Discover the benefits of organic cow farming in the EU!

Discover the benefits of organic cow farming in the EU!

Are you aware of all the differences between conventional and organic cow farming? After reading this article, you will have no doubt that it is worth looking for products with the EU green leaf logo. We explain what organic cow farming in the EU really looks like and how it puts qualityover quantity.


Conventional vs. organic farm - the differences are huge!

If you make a comparison between conventional and organic farms, you will see that these two systems of animal breeding lie at opposite poles. Conventional production is all about intensification and achieving maximum profits, and this does not necessarily meet the needs of people who want to consciously buy quality and safe food.

Organic farmers operate quite differently. For them, productquality and environmental protection are more important than quantity. True, raising livestock organically is more labor-intensive, but it maintains high standards and relies on natural substances and processes, which you will read about below. [1]


Learn about the advantages of organic breeding

The purpose of organic farms raising cows is to providetasty and safe food, while managing natural resources wisely. This excludes the use of fertilizers, pesticides, additives, enhancers or medicinal products in away that could harm the welfare of the animals and the quality of animal products. [2]

However, there is more to organic farming than prohibitions. If you read the descriptions of certified farms, you will encounter are quirement to take care of animal welfare. This means a change in the way the whole process is viewed. EU farmers do not treat animals as an "object of production," which is often the case with conventional farming. On the opposite, they respect and care for their animals, providing them with proper living conditions and paying attention to proper nutrition. Read on to find outhow they do it.


What conditions do animals live in?

Detailed EU regulations deal with seemingly minor matters, but which have a huge impact on the lives of calves and cows. Animals are provided with comfortable, clean, dry lying areas lined with bedding made of natural material, adequate lighting, temperature, ventilation, and constant access to outdoor areas, including high-quality pasture, weather permitting. [3]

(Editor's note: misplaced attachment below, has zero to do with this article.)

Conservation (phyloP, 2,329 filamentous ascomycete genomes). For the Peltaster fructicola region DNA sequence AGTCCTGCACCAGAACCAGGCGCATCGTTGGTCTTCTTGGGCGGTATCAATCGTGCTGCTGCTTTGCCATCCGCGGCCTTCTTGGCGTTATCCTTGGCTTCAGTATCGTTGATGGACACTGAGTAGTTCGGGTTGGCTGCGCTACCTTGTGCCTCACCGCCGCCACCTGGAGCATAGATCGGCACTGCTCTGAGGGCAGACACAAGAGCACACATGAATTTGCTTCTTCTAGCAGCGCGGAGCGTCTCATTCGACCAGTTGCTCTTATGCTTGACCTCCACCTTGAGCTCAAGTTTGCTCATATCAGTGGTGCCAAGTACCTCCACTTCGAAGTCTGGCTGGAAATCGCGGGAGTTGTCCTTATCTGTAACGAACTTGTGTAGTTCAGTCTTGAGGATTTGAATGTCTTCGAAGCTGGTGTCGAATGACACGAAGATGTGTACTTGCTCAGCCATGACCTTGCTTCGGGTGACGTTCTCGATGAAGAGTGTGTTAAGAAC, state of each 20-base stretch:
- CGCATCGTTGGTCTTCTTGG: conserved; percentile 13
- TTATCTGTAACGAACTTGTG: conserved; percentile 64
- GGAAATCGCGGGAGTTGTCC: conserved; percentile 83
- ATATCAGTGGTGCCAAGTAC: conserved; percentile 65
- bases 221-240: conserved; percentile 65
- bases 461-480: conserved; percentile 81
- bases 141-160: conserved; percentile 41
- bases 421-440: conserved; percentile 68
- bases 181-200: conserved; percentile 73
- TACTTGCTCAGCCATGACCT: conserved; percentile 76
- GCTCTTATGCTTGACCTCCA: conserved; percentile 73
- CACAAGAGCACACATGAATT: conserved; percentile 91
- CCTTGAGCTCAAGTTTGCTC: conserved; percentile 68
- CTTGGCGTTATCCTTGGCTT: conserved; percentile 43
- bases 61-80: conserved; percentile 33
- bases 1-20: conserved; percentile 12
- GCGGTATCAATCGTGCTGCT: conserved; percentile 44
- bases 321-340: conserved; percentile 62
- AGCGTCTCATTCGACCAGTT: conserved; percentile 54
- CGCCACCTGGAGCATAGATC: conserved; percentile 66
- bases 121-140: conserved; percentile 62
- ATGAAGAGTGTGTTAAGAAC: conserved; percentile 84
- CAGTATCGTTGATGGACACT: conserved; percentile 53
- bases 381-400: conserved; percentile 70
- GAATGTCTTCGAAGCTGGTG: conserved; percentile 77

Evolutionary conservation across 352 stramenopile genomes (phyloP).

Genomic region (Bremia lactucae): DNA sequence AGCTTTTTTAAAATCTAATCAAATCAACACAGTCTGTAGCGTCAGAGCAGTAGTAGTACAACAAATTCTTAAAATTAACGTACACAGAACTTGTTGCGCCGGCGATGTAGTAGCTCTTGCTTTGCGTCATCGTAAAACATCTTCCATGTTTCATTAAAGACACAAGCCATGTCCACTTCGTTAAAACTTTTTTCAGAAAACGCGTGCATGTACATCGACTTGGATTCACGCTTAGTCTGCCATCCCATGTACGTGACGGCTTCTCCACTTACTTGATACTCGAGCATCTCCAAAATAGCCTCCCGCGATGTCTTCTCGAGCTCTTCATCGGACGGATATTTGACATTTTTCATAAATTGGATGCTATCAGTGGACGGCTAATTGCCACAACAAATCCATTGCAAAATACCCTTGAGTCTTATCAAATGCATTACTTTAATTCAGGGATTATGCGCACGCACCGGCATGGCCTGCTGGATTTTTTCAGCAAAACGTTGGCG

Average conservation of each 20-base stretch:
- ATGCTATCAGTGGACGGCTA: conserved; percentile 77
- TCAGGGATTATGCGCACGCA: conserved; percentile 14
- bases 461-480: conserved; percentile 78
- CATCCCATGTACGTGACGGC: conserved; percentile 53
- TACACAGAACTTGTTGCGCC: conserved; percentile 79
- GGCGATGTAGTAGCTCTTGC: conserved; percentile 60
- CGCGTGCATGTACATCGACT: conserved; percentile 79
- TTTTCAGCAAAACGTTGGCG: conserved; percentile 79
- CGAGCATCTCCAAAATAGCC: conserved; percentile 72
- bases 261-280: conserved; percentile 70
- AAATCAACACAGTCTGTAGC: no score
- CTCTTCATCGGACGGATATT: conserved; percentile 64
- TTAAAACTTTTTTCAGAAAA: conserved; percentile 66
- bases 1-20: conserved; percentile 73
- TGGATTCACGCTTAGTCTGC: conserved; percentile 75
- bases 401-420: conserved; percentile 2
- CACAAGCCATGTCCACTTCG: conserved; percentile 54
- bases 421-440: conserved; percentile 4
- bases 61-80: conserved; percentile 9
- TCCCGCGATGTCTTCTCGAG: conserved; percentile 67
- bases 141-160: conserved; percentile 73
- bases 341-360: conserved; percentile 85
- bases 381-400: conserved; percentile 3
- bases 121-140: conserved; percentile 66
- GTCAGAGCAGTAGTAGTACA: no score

Herds on organic farms are therefore free to exhibit natural behavior, are free from hunger, thirst and suffering, and the use of tethering - unless the animal is sick - is prohibited. [4]


How are meat cows fed?

Proper nutrition is another fundamental issue. The Union requires farmers to meet a number of conditions. On certified farms, animals are fed non-GMO organic feed, the composition and form of which are tailored to the needs of a particular breed. [5]

It is a high-quality feed - at least 60% of the ration must be rough age, green fodder, dried fodder or silage, which allows the animals to develop properly. [6]

When buying and dosing feed, the farmer must take into account the age, physiological state, health and condition of the herd. Force-feeding animals is categorically prohibited, as is the use of growth promoters and synthetic amino acids that are harmful to cows and calves. [7]


Organic farming benefits everyone

The sustainable system of organic farming brings numerous benefits to farmers. Their products are appreciated for their high quality and are eagerly purchased. However, the work of organic farms is primarily for your benefit, as it provides safe and tasty food that you can enjoy every day.


The EU green leaf symbol, placed on organic products, provest hat the product comes from a farm that adheres to the high standards described in this article. We hope that the next time there is food with this label in your shopping cart!



[1] B. M. Wawrzyniak, Charakterystyka gospodarstw ekologicznych funkcjonujących w Unii Europejskiej,
Zagadnienia Doradztwa Rolniczego, no. 1/2019, p. 105.

[2] Ibidem, p.104-105.

[3] Ibidem, p. 19.

[4] A. Litwinow, Ekologiczny chów zwierząt w świetle nowych przepisów prawnych, Radom 2020, p. 16.

[5] Ibidem, p. 13.

[6] Ibidem, p. 20.

[7] Ibidem.


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